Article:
Racism and Patient Safety, Abortion After Dobbs, Homelessness: RAND Weekly Recap

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RAND Weekly Recap

October 28, 2022

This week, we discuss how racism impacts patient safety; the effects of overturning Roe v. Wade; trauma in the U.S. Intelligence Community; addressing homelessness in L.A.; disputes in the South China Sea; and how space mirrors might help address climate change.

Members from historic African-American churches in the Tampa Bay Area wait in line to receive the Pfizer-BioNTech COVID-19 vaccine at the Greater Bethel Missionary Baptist Church in Tampa, Florida, February 14, 2021, photo by Octavio Jones/Reuters

Photo by Octavio Jones/Reuters

The Impact of Racism on Patient Safety

The medical field uses the term “patient safety events” to refer to a wide range of harms, from bad drug interactions to surgical site infections to missed diagnoses. A recent RAND study found that minoritized patients are at especially high risk of such events.

The researchers found no shortage of explanations for the disparity. For example, minoritized communities often lack access to top-quality hospitals. They're also less likely to have health insurance. But the findings also suggest that racism is a root cause. In fact, the doctors, nurses, and other professionals interviewed for the study were almost unanimous in describing racism as a factor in some or all patient safety events.

Addressing this problem will require hospitals and other health care providers to improve how they track patient safety and demographics. But stakeholders may need to first acknowledge the role that racism plays in patient safety events.

“We need to start thinking differently,” said RAND's Lucy Schulson, lead author of the study and a practicing internist at Boston Medical Center. “That starts by naming the problem for what it is.”

Abortion rights supporters protest outside the U.S. Supreme Court the day after its ruling that overturned Roe v Wade, in Washington, D.C., June 25, 2022, photo by Elizabeth Frantz/Reuters

Abortion rights supporters protest outside the U.S. Supreme Court the day after its ruling that overturned Roe v. Wade, in Washington, D.C., June 25, 2022

Photo by Elizabeth Frantz/Reuters

Abortion After the Dobbs Ruling

With the Supreme Court's decision to overturn Roe v. Wade, Americans find themselves living in a country that, for the first time since 1973, does not promise a constitutional right to an abortion. In a new Q&A, RAND researchers discuss what this new reality could mean for especially vulnerable populations, how the ruling might exacerbate misinformation about abortion, what the policy responses could look like, and more.

The seal of the Central Intelligence Agency is shown at the entrance of its headquarters in McLean, Virginia, September 24, 2022, photo by Evelyn Hockstein/Reuters

The seal of the Central Intelligence Agency is shown at the entrance of its headquarters in McLean, Virginia, September 24, 2022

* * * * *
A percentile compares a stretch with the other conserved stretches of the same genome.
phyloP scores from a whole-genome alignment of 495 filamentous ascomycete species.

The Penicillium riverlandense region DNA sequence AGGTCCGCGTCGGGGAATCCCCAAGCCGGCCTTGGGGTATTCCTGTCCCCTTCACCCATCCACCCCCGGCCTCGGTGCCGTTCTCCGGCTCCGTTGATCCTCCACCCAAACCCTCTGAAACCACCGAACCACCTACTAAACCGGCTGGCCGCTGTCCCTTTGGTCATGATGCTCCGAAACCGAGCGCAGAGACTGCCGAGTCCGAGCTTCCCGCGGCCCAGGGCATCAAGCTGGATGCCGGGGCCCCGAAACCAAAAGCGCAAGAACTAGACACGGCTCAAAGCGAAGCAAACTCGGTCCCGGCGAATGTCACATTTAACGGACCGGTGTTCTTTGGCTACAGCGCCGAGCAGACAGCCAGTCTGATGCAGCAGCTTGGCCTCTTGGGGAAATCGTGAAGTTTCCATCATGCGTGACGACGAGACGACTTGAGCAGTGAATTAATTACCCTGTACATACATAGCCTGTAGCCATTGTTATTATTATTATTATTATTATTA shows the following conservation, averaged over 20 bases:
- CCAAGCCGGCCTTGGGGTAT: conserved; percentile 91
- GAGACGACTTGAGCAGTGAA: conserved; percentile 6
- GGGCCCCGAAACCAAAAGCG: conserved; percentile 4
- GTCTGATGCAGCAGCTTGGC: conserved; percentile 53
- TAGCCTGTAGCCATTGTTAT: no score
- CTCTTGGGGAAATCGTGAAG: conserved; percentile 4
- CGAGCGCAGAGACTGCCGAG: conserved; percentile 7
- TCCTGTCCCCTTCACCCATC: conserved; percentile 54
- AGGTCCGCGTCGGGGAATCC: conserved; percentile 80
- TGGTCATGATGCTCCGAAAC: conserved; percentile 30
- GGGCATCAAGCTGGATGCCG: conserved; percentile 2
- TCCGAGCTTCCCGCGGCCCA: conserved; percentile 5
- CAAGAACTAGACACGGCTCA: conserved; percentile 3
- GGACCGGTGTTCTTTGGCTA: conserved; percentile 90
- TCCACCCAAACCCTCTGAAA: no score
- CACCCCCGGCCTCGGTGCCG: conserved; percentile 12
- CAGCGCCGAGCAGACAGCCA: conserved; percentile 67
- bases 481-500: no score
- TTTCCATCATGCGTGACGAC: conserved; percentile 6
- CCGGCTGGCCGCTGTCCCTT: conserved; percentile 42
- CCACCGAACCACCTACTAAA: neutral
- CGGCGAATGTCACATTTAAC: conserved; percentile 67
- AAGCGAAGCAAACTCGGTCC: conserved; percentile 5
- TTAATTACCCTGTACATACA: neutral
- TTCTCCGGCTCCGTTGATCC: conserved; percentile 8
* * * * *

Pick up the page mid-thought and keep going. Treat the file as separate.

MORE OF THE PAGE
Photo by Evelyn Hockstein/Reuters

Understanding and Addressing Trauma in the Intelligence Community

Members of the U.S. Intelligence Community collect and protect national secrets, often face violent and difficult problems, and frequently work under strenuous conditions. Whether they're deployed in the field or serving at an office in D.C., these individuals may face heightened risk of experiencing trauma. A new RAND paper examines the complex ways that trauma affects intelligence personnel and how to better support their well-being.

Tents of people experiencing homelessness at Echo Park Lake, Los Angeles, California, March 24, 2021, photo by Ted Soqui/Reuters

Tents of people experiencing homelessness at Echo Park Lake, Los Angeles, March 24, 2021.

Photo by Ted Soqui/Reuters

In L.A., the Debate About Homelessness Is Misleading

As the Los Angeles mayoral election draws nearer, discussions about addressing the citywide homelessness crisis sometimes imply that there are simple fixes, such as temporary shelters or permanent supportive housing. But according to RAND's Sarah Hunter, these solutions are just “pieces of a very complex puzzle.” The region needs a robust continuum of care, she says, ranging from financial support that helps prevent evictions to 24/7 care for people with severe health conditions.

Map of the Spratly Islands, 2015, image by U.S. Department of State

Map of the Spratly Islands in the South China Sea, 2015.

Image by U.S. Department of State

A Primer on the South China Sea

The South China Sea is one of the world's most important and contentious bodies of water. But the disputes over this region are not always well understood. In a new paper, RAND's Benjamin Sacks provides insights into the history of territorial claims made by China and other regional players. Sacks points out a key concern about ongoing militarization: It may threaten safe transit in this part of the world.

A view of Earth's surface from space, photo by Blue Planet Studio/Adobe Stock

Photo by Blue Planet Studio/Adobe Stock

Why Not Space Mirrors?

Could sending mirrors the size of Brazil into space reflect sunlight away from Earth and help cool the planet? This approach is still “very theoretical,” says RAND physical scientist Emmi Yonekura, but the idea deserves a closer look. As decisionmakers consider ways to address climate change, they need more information about space mirrors and other new geoengineering technologies, including their potential costs and risks.

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